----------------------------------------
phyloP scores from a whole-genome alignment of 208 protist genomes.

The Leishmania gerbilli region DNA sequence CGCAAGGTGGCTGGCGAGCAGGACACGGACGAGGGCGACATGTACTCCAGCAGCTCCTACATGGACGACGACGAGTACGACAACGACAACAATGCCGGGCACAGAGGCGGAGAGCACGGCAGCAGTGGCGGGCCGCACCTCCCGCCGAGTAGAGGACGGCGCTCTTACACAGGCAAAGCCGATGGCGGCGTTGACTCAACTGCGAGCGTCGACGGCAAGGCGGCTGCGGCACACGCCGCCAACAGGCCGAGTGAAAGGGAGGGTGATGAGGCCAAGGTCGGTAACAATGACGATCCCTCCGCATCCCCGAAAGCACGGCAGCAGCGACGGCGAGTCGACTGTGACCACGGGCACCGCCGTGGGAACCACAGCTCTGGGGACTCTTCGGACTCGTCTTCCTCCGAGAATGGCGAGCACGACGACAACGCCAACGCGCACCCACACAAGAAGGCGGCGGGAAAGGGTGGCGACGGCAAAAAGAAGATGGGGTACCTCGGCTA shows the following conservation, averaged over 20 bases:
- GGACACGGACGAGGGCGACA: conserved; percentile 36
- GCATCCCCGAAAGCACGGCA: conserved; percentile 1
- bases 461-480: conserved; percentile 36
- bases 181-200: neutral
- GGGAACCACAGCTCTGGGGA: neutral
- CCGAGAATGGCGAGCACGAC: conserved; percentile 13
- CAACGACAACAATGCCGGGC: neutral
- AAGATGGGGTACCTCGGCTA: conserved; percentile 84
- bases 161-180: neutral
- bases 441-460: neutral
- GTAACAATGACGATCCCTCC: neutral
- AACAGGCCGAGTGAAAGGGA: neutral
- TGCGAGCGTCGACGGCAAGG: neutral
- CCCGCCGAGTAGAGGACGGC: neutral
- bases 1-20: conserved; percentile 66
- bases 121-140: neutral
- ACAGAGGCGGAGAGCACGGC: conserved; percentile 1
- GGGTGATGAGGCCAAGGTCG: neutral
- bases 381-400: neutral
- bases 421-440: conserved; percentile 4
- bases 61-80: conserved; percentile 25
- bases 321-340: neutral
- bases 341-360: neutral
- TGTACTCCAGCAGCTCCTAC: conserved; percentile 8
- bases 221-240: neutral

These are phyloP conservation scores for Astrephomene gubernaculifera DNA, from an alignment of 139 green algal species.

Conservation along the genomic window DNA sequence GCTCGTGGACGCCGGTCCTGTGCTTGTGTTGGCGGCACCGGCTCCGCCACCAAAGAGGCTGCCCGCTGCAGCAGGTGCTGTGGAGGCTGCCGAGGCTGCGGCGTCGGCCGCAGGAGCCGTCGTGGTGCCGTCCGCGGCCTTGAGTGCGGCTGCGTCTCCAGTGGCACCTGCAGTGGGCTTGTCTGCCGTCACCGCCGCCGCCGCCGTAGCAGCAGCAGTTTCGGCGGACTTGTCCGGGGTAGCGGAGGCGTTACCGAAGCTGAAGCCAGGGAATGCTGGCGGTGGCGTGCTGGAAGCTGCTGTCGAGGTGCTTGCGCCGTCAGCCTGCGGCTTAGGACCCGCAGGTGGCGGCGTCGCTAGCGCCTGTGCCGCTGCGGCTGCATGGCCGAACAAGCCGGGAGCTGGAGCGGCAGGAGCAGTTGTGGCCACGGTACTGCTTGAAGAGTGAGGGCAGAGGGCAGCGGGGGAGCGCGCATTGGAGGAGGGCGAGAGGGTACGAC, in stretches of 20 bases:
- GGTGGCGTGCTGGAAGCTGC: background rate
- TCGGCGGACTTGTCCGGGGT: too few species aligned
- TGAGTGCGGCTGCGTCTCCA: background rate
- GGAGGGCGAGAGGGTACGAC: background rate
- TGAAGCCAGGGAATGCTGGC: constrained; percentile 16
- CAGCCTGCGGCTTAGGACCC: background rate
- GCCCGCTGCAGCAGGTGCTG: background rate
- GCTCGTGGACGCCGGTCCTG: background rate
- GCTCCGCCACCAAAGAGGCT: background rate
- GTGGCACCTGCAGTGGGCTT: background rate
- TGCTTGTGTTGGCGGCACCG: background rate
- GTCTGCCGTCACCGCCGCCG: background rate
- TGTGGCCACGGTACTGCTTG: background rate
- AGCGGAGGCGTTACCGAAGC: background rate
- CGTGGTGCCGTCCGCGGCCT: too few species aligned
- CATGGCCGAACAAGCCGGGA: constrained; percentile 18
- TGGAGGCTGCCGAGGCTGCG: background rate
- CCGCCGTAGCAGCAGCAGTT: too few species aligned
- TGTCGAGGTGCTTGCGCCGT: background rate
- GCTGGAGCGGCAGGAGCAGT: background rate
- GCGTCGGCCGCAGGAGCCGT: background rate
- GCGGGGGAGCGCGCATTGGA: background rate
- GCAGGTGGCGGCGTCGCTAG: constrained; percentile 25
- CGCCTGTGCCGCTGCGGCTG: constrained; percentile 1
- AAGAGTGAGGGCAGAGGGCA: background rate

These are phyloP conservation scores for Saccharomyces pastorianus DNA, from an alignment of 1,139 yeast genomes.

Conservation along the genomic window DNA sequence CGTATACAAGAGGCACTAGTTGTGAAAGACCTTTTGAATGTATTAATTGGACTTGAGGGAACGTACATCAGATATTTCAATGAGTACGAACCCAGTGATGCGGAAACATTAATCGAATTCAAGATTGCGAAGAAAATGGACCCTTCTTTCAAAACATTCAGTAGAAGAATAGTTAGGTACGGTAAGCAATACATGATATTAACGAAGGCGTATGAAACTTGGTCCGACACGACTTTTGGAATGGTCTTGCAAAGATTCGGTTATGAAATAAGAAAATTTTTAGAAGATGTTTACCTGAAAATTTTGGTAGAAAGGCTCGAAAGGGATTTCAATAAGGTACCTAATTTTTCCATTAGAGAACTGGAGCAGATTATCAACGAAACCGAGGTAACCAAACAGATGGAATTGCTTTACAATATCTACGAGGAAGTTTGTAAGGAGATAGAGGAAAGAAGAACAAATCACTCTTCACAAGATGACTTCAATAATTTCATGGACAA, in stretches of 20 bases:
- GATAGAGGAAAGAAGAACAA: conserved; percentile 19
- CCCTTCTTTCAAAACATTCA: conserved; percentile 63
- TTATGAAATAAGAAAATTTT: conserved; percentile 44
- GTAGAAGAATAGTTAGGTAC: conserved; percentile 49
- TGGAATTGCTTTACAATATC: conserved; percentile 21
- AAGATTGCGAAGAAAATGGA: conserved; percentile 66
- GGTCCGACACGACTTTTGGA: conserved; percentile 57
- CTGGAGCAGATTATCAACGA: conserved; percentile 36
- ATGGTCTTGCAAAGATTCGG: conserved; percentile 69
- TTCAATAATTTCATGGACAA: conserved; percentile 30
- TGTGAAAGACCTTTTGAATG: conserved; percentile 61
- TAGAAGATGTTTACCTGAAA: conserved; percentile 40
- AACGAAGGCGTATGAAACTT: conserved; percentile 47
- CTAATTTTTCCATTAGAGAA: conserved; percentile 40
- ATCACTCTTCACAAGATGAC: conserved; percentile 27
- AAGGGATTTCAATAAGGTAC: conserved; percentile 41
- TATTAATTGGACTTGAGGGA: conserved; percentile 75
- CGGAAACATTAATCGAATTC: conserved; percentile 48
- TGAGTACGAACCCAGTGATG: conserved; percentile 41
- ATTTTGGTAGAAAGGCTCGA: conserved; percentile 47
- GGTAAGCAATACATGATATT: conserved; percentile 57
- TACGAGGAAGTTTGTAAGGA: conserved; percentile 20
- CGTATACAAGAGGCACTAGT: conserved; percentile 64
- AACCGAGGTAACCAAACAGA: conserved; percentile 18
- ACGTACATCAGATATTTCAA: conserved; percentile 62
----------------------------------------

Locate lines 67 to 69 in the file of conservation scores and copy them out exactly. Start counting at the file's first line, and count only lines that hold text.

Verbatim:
- TGTGAAAGACCTTTTGAATG: conserved; percentile 61
- TAGAAGATGTTTACCTGAAA: conserved; percentile 40
- AACGAAGGCGTATGAAACTT: conserved; percentile 47